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Jean-Philippe Rameau’s early life is quite obscure. Born in 1683 somewhere near Dijon to a church organist, Rameau was taught music before he could read or write. He worked as a violinist and organist from an early age, first visiting Paris in 1706, where he published his first compositions for harpsichord. In 1709 he moved back to Dijon to take over his father’s job as church organist, but then traveled to Lyon and Clermont, and back to Paris for good in 1722.

There he published an important work of music theory, Traité de l’harmonie (Treatise on Harmony) which won him a great reputation. He continued to compose for the harpsichord, but not until the age of 50 did he begin to compose operas, the form for which he is best known. His first opera Hippolyte et Aricie in 1733 was immediately recognized as a landmark in French opera history, the most important work since the death of Lully, causing great controversy through its innovative approach to harmony.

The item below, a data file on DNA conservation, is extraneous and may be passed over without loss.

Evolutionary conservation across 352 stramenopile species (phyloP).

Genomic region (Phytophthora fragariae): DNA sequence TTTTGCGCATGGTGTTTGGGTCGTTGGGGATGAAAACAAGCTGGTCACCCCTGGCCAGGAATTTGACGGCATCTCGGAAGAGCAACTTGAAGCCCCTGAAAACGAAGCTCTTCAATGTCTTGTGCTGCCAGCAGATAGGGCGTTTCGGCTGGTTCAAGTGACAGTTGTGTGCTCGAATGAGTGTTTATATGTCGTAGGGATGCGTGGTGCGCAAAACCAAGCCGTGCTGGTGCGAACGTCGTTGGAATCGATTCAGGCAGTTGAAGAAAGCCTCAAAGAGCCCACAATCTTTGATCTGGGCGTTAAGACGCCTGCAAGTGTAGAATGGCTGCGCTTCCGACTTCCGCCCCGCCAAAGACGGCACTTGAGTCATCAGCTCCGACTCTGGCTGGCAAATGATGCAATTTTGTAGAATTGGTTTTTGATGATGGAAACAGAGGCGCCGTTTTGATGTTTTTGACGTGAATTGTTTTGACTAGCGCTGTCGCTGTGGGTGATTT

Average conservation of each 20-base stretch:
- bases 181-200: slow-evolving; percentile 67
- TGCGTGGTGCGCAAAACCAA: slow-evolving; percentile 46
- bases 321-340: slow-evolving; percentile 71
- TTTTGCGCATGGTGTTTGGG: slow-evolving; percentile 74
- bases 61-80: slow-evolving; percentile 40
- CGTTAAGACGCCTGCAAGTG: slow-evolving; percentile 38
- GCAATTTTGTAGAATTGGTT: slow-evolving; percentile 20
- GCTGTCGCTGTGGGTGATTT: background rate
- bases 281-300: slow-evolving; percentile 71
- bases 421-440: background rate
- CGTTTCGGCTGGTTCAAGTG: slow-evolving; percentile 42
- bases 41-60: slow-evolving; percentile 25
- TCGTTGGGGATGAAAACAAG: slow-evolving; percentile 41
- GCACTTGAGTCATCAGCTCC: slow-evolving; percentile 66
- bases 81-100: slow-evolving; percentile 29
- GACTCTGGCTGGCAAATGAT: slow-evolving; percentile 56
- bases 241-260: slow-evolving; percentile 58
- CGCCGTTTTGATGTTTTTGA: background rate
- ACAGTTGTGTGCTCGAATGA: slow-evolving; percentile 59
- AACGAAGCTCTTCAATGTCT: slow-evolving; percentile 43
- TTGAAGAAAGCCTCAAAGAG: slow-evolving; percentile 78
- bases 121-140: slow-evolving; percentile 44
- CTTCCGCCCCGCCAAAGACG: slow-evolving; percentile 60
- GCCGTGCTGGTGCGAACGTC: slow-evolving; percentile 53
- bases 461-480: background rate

He abandoned a collaboration on the religious theme of Sampson with Voltaire, since it was likely to be banned due to Voltaire’s standing with the church. He turned his attention to lighter works in the category of opéra-ballet with the highly successful Les Indes galantes, as well as several tragédies en musique. He produced his most successful comic opera, Platée, in 1745, along with two collaborations with Voltaire, which earned him a position with the royal court and a pension. This year also saw the start of a long running feud with Jean-Jacques Rousseau. He died in 1764 after many prolific years, and was buried in the cemetery at St. Eustache.

Rameau’s music is extraordinarily graceful, technically advanced for his time, and unsettling to the contemporary musical establishment. He wrote a small number of sacred works, many operas, and was a master of the 18th Century French school of the harpsichord, along with Couperin.

In his operas, Rameau included some of the finest dance music that has ever been written, as well as many stirring choruses and arias. His music was largely ignored during the 18th Century with the rise of Italian opera, but he found champions towards the end of that century in Saint-Saëns and Debussy; subsequently his music has been much revived since the late 20th Century.